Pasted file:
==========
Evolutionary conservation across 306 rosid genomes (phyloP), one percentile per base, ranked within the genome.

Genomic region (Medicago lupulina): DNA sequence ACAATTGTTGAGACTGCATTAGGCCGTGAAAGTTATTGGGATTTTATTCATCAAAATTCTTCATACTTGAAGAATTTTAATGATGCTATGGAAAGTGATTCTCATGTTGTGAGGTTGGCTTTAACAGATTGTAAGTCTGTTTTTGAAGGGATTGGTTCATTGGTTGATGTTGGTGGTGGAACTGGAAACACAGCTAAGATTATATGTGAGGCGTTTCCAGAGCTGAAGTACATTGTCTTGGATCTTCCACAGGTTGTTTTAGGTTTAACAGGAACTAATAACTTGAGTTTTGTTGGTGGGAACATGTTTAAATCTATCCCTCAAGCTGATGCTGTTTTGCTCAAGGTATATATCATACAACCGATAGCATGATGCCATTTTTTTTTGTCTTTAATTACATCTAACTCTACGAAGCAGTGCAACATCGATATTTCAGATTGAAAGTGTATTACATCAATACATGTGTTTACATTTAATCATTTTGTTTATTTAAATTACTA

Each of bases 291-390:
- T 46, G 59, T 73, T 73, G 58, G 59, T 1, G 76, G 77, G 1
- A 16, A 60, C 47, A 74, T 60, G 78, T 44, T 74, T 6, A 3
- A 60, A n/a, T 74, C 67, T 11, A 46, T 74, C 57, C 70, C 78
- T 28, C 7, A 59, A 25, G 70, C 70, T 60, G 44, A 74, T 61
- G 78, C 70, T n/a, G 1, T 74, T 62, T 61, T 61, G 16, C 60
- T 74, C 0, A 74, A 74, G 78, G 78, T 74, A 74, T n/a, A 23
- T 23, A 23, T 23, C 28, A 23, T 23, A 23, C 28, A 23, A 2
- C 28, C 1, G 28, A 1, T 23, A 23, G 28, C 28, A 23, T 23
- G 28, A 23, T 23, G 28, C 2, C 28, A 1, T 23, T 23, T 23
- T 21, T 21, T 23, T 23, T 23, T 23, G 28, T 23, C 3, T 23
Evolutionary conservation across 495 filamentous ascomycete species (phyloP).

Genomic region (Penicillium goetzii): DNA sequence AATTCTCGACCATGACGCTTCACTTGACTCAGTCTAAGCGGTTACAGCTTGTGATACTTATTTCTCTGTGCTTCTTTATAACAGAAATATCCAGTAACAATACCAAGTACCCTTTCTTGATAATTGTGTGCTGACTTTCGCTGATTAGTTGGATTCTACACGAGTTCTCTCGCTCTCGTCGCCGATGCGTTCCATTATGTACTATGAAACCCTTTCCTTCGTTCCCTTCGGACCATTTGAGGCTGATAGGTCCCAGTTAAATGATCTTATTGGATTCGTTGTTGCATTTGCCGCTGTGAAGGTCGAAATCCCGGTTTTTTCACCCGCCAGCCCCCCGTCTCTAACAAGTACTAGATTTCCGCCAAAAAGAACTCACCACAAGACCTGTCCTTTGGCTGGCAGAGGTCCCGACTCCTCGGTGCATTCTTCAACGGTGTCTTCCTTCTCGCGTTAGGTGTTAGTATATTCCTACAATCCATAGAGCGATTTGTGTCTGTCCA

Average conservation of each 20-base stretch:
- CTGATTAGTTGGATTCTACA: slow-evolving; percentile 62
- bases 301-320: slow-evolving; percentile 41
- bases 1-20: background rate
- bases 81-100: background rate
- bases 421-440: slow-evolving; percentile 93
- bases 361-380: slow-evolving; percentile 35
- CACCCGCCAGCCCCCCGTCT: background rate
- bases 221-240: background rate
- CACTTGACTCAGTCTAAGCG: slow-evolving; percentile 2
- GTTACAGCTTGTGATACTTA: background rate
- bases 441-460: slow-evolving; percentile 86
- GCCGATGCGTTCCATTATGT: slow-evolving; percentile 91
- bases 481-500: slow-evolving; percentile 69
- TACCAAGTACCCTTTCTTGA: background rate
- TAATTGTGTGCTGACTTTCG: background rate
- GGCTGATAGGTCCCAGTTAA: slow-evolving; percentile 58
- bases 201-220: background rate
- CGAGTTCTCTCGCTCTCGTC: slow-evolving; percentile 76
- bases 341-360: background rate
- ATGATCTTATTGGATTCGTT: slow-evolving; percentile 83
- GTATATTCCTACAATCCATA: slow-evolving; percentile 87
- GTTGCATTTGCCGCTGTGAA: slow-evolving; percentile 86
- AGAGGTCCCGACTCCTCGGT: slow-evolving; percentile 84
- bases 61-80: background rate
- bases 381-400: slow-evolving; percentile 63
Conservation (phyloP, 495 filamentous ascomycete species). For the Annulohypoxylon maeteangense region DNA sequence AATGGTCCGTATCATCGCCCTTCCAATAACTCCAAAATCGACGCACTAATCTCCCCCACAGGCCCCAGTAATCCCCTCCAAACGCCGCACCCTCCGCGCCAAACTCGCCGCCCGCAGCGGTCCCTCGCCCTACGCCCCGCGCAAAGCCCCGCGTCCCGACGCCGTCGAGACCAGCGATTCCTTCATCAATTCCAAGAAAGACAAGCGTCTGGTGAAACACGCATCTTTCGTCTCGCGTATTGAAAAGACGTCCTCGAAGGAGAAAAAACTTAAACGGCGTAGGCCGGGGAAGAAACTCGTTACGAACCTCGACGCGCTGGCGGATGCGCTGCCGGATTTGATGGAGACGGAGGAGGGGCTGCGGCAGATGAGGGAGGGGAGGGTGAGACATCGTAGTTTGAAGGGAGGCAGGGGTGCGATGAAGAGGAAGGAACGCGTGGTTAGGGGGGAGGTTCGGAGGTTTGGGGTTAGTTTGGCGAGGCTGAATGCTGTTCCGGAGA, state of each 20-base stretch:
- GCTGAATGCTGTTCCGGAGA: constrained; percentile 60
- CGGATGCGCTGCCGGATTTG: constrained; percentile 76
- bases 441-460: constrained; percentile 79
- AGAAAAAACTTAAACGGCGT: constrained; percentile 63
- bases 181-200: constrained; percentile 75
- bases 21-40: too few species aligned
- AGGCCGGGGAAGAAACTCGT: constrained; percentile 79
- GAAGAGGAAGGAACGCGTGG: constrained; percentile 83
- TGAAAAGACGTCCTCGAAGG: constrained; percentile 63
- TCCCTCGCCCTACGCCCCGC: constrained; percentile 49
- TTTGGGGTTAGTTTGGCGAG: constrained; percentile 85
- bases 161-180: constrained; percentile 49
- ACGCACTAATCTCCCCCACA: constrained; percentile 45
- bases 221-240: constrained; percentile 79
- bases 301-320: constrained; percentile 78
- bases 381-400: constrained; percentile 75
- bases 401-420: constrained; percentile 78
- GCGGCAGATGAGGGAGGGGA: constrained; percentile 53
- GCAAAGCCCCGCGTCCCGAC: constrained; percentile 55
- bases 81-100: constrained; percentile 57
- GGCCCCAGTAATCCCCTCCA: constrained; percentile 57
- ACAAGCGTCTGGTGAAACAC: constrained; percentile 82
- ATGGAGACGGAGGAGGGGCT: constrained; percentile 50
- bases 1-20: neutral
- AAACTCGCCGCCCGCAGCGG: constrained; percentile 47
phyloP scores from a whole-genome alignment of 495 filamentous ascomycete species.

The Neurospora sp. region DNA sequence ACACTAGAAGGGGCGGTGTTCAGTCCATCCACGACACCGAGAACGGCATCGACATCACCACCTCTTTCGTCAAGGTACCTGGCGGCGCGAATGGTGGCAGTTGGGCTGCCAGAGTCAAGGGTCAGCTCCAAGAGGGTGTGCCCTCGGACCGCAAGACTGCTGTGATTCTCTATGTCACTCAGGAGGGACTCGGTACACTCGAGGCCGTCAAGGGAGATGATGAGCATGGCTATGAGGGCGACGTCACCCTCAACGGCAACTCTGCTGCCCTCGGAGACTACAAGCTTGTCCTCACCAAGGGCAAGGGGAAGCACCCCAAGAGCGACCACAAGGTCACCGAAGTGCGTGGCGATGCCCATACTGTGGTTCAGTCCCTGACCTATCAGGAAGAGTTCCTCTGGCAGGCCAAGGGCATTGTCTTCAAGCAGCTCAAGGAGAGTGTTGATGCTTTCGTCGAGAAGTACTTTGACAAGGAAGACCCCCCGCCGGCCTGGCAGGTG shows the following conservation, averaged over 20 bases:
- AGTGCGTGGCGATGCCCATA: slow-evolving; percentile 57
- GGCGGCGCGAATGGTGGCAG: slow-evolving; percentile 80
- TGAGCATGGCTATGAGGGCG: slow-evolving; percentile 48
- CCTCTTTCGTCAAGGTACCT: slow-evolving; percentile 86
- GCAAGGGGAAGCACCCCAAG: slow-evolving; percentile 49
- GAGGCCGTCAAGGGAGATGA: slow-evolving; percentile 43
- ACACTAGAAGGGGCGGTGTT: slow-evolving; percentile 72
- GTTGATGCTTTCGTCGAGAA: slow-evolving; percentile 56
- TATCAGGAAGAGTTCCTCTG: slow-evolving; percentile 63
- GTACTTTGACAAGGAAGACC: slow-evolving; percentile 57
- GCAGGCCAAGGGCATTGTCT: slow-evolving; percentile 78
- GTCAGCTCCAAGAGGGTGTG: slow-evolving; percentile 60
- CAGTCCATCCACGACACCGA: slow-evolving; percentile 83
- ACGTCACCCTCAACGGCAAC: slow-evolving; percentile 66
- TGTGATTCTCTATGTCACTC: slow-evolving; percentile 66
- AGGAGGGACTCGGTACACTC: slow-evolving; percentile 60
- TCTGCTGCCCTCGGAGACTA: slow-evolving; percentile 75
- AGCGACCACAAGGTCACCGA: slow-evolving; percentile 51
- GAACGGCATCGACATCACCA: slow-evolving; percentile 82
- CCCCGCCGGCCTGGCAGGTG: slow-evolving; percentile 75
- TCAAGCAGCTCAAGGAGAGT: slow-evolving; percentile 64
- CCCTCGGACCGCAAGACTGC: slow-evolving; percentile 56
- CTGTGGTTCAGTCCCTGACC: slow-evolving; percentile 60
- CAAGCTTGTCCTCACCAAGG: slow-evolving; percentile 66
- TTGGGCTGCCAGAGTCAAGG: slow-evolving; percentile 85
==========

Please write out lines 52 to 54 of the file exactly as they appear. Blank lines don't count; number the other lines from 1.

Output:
- TCCCTCGCCCTACGCCCCGC: constrained; percentile 49
- TTTGGGGTTAGTTTGGCGAG: constrained; percentile 85
- bases 161-180: constrained; percentile 49